**If the leftmost node is a leaf node:**Then traversal of the leftmost node is done, and recursion will backtrack to its parent. It had already processed the parent when it was coming from the top. So recursion will go to the right child of the parent, process all nodes in the right subtree, and backtrack to parent. This process will continue further in a similar way.**If the leftmost node has a right child:**Recursion will go to the right subtree, process all nodes using the same process, and backtrack to the leftmost node. At this stage, the traversal of the subtree rooted at the leftmost node is done, so recursion will backtrack to parent. Now, a similar process will continue for the parent node.

**The idea of iterative preorder traversal:** When we visit any node for the first time, we process it, push that node into the stack (to process the right subtree of that node later), and go to the left child. If there is no left child, we remove the top node from the stack and go to the right child of that node. Now we continue the same process for the subtree rooted at the right child.

We use a stack **treeStack** and pointer **currNode** to track the current node. At the start, we initialize currNode with the root node. Now we run a loop until treeStack is not empty or currNode != NULL. Inside the loop:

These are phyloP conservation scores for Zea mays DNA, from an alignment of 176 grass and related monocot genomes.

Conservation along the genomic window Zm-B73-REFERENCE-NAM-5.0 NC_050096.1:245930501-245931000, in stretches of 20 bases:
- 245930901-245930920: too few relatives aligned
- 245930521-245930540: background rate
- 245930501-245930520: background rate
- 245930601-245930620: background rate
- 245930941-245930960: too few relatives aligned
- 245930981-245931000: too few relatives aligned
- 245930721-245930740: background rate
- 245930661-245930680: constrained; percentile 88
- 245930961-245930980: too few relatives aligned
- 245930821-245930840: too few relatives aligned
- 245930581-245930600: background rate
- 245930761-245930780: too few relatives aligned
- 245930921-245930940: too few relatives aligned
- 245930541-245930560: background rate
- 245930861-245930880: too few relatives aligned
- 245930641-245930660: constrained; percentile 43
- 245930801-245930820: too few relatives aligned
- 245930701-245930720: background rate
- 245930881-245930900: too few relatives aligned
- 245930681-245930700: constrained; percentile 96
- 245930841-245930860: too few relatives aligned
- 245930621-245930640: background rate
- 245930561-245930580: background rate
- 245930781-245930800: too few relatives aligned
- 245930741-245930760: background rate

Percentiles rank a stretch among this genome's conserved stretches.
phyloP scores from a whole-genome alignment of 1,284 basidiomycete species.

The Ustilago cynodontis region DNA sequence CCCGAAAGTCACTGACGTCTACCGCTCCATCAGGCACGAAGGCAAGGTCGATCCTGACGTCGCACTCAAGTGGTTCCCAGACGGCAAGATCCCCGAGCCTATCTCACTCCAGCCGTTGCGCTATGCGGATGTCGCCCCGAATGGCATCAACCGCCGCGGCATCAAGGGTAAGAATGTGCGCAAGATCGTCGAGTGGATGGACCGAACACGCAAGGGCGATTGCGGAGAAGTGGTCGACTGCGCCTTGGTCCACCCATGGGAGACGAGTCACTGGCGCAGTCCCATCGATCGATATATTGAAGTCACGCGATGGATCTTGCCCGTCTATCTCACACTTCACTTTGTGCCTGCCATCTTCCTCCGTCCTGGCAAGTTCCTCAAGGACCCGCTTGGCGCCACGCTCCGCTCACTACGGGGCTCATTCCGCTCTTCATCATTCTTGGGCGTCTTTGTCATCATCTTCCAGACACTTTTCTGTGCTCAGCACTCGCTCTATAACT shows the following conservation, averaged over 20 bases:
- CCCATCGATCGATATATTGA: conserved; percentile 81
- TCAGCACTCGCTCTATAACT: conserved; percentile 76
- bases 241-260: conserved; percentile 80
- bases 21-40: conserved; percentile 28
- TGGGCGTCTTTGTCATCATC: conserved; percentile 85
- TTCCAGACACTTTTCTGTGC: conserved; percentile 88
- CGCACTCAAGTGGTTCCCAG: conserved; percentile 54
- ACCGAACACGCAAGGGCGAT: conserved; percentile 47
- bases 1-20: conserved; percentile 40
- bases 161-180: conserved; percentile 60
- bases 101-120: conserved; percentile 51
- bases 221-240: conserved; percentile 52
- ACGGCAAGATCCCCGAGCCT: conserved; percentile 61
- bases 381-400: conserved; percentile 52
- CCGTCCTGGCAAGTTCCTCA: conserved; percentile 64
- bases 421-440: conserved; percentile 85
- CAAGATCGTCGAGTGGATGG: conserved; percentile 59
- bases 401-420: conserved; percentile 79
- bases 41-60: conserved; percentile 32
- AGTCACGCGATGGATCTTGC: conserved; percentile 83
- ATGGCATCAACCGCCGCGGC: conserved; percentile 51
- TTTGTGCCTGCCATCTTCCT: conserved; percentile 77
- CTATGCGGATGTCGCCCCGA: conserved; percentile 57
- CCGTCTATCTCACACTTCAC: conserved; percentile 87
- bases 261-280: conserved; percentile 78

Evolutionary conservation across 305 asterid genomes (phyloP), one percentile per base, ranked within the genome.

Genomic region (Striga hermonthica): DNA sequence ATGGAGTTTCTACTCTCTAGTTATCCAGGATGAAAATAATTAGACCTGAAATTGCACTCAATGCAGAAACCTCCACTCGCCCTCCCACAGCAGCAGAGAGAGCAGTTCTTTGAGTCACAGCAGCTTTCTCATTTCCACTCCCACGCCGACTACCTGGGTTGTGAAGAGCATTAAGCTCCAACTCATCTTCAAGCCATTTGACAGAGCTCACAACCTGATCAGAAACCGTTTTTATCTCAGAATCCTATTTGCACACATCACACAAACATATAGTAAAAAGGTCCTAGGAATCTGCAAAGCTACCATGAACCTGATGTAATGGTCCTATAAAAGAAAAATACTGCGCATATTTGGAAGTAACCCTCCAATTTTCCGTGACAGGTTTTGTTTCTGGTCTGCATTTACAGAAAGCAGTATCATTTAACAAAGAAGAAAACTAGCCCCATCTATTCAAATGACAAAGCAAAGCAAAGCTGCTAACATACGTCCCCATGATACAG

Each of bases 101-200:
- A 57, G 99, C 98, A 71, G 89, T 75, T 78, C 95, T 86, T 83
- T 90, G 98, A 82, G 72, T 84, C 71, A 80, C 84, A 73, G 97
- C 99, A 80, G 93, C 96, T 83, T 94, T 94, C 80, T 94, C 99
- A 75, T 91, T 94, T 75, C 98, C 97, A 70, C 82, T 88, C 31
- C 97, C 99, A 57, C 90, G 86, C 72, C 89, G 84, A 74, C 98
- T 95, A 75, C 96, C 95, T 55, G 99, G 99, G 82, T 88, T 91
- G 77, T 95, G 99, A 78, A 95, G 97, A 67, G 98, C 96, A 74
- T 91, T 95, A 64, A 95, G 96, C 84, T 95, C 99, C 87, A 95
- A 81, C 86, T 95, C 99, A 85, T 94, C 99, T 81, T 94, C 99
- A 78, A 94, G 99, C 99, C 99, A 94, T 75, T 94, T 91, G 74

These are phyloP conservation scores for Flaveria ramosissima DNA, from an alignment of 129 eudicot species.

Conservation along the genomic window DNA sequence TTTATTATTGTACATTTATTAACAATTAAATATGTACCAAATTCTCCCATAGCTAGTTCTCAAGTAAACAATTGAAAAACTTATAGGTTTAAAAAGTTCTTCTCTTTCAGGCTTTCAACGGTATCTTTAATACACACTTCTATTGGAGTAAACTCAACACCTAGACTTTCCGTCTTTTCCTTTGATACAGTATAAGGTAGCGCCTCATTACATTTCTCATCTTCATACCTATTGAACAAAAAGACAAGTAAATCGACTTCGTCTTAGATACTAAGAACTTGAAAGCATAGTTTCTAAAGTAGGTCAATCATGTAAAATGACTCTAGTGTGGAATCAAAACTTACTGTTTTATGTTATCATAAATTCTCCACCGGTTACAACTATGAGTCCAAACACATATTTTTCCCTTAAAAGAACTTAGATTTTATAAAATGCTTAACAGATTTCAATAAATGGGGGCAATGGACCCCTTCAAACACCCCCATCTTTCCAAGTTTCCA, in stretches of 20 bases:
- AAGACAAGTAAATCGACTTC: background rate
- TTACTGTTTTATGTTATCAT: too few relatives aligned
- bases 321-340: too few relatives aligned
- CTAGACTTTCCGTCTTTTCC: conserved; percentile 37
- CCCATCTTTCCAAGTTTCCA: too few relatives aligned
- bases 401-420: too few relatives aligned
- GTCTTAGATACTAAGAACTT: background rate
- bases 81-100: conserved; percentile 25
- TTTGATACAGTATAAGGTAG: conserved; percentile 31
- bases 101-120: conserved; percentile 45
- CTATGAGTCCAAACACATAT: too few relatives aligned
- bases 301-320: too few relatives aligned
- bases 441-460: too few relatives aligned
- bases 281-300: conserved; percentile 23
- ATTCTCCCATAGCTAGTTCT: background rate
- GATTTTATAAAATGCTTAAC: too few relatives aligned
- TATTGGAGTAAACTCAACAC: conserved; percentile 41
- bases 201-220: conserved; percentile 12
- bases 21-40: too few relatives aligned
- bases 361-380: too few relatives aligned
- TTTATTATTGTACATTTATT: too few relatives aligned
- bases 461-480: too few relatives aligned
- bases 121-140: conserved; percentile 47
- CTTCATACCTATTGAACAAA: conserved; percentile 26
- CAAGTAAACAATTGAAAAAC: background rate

**If currNode != NULL:**We process the currNode, push it into treeStack and move to the left child. This process will continue in a loop until we reach the leftmost end of the binary tree. At this stage, all ancestors of that node will be available on treeStack.**If currNode == NULL:**We have reached the leftmost end, so we move to the parent by removing the top node from treeStack. At this stage, we need to traverse the right subtree of the removed node. So we assign currNode to the right child of the removed node and continue the above process.

```
void iterativePreorder(TreeNode root)
{
if(root == NULL)
return
stack<TreeNode> treeStack
TreeNode currNode = root
TreeNode prevNode = NULL
while(treeStack.empty() == false || currNode != NULL)
{
if(currNode != NULL)
{
process(currNode->data)
treeStack.push(currNode)
currNode = currNode->left
}
else
{
prevNode = treeStack.top()
treeStack.pop()
currNode = prevNode->right
}
}
}
```

In the above code, we are storing any node in the stack to access the right subtree of that node later in preorder. So instead of storing that node, we can directly store the right child of that node. This will help us to optimize the above solution by reducing the stack space. How? Think and explore!

- If (currNode != NULL), we process currNode and push its right child to the treeStack before moving to its left child. Otherwise, we set currNode to the top node of the treeStack and remove the top node.

```
void iterativePreorderOptimized(TreeNode root)
{
if(root == NULL)
return
stack<TreeNode> treeStack